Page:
When is the right time to take the leap?

4 December 2019
Comments: 0
4 December 2019, Comments: 0

So, you really want to be in control of your own destiny and run your own business, but the security of a regular salary is difficult to leave behind (whether you love your job or even hate it).  You are yearning to do something for yourself, but something inside is holding you back. Perhaps there are too many financial pressures on you at the moment, or the timing just isn’t quite right?  So how do you know when it is the right time to take the leap?

You may have clicked on this link, in the hope that we can provide an answer of wisdom based upon years of experience.  That we can somehow stop this internal dialogue in your head because there is an obvious answer?

Perhaps you were expecting us to come up with something deep, like “you will feel it inside when the time is right, you will just know”!  However, the answer, I am afraid, is a lot simpler.


And by default…..


Let me explain.  The reason why you have this internal urge to work for yourself is because you want to challenge yourself to see whether you can do it.  All of the benefits of being self-employed and running your own business are exciting. Words like FLEXIBILITY, VARIETY, CONTROL, FUN, CHALLENGE, ADVENTURE, REWARDING, FULFILLING are flying through your head.

However, words like CASHFLOW, PRESSURE, SALES, UNCERTAINTY, RISK, ISOLATION, FAILURE are also likely to be flashing through your mind.  It is these words that create FEAR.

Setting up on your own is scary, because it is way out of your comfort zone.  By the same token, it is also exciting and inevitably leads to self-development and learning.

However, for most people, the negative power of fear is much greater than the positive power of excitement.  It stops us doing stuff – on a daily basis.  Unless we consciously decide we are going to ignore the fear and push ourselves outside of our comfort zone, we never cross that boundary.  This is why only a very small percentage of the population ever set up on their own.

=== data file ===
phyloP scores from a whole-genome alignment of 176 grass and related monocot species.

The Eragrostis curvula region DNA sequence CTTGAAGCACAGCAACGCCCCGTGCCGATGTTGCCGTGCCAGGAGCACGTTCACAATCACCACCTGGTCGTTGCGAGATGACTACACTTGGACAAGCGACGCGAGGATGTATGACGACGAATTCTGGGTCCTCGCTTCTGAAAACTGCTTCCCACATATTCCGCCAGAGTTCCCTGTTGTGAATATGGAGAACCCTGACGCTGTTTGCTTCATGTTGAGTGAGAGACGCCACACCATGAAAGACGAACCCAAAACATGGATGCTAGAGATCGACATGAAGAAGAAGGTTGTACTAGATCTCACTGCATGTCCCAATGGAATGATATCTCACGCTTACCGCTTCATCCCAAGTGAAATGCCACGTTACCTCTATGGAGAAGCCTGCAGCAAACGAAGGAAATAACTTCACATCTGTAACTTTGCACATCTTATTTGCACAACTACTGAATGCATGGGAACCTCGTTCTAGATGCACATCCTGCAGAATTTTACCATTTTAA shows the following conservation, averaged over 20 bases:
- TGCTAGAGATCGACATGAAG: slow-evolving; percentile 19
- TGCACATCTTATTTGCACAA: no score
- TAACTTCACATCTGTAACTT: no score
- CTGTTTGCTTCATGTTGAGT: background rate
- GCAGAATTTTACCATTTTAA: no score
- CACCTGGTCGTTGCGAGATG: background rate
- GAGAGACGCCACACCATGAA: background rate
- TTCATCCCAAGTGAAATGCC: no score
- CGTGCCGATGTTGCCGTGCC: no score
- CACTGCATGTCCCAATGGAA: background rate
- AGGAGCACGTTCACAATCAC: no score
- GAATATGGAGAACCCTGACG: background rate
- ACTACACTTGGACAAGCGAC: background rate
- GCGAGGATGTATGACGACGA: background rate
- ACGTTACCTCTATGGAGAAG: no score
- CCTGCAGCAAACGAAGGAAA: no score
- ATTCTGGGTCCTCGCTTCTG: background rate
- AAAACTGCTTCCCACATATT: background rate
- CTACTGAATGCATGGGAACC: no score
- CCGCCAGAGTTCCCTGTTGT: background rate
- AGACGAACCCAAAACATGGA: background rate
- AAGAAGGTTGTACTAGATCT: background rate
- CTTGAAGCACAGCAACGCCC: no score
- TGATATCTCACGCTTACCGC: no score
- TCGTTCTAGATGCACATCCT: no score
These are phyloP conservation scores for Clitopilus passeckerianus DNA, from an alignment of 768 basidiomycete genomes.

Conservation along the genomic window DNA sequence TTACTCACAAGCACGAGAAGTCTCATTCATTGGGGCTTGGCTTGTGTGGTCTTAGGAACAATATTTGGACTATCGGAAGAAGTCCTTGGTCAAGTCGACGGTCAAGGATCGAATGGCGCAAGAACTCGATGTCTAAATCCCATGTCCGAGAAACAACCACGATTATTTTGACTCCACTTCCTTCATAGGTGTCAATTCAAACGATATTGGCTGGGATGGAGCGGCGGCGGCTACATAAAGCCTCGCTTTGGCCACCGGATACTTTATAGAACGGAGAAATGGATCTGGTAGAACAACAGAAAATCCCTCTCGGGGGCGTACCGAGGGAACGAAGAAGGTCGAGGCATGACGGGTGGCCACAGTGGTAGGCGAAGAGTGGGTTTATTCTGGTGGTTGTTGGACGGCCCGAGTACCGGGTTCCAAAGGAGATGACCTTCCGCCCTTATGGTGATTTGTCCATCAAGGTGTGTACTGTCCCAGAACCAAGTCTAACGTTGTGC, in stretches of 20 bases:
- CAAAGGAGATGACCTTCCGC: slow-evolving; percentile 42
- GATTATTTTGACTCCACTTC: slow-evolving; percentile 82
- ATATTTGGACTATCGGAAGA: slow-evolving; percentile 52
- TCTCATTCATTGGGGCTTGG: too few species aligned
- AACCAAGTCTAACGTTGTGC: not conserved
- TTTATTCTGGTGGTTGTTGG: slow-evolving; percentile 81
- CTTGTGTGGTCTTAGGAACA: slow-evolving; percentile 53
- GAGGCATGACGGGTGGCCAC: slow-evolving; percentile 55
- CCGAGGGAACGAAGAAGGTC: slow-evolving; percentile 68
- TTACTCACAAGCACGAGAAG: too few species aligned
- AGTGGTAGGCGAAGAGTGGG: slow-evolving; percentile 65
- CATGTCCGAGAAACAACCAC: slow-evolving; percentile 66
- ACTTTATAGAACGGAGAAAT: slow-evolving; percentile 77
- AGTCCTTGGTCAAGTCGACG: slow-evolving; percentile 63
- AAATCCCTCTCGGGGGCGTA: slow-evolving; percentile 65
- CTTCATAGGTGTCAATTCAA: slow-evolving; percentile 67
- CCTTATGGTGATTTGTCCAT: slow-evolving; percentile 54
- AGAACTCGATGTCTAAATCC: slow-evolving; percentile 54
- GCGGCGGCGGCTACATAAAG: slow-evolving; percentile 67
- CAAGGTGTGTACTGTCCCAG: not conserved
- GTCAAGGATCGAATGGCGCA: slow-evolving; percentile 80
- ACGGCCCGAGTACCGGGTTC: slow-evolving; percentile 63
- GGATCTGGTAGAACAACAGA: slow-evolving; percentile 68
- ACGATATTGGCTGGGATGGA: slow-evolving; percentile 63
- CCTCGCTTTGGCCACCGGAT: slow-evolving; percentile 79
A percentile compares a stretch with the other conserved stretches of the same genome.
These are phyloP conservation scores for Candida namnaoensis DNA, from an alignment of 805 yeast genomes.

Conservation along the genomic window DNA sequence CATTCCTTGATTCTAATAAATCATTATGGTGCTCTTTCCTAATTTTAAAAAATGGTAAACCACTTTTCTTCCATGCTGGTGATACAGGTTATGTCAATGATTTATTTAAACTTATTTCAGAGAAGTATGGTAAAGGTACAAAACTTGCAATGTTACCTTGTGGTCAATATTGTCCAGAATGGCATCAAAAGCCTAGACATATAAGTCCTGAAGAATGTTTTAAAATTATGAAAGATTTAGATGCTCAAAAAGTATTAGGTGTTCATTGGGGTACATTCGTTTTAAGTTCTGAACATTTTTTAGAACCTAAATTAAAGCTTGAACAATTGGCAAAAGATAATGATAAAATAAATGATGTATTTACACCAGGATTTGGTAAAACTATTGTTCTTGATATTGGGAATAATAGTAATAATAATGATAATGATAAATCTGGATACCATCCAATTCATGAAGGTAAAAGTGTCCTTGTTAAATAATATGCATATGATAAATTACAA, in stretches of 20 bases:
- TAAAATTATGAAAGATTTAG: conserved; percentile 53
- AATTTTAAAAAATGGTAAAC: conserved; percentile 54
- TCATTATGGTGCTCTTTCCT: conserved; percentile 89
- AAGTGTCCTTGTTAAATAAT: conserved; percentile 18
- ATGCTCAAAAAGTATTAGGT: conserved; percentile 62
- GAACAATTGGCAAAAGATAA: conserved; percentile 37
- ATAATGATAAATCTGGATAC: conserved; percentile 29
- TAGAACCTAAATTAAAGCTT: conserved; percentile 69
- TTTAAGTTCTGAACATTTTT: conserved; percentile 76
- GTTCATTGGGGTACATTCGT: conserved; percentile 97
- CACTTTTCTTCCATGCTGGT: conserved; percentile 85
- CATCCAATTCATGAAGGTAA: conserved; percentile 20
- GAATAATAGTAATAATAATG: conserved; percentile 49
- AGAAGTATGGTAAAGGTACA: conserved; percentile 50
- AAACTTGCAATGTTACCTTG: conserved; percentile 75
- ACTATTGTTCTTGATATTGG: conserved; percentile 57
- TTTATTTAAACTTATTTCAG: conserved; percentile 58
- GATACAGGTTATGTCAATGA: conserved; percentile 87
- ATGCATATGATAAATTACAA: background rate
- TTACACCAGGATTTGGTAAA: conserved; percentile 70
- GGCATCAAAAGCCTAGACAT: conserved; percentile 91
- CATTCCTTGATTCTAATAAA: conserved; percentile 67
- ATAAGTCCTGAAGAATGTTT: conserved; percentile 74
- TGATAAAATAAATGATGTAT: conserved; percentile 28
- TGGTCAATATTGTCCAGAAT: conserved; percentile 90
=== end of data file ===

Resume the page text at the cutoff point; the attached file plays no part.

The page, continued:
Timing is irrelevant.  The uncertainty and fear you feel today, will still be there in 2 months, 6 months or 2 years-time.  You will never be “certain” you are making the right choice, because you never can be absolutely certain of anything (apart from “Death and Taxes”, as Benjamin Franklin famously said).

Now don’t get me wrong, it is a massive decision and one that you need to make carefully.  After all, not everyone is cut out run their own business.  What I am saying is, waiting for a lightbulb moment to suddenly flick on, is not going to happen.

Things to bear in mind…..

1. It is always better to set up on your own, when you don’t have to. What I mean by this is that, if you have a good job, you are therefore positively making the change because you want to.  If you wait until you are unhappy, or being made redundant, or the company is going through structural changes, you may be doing it as an escape route – so your motivations are completely different.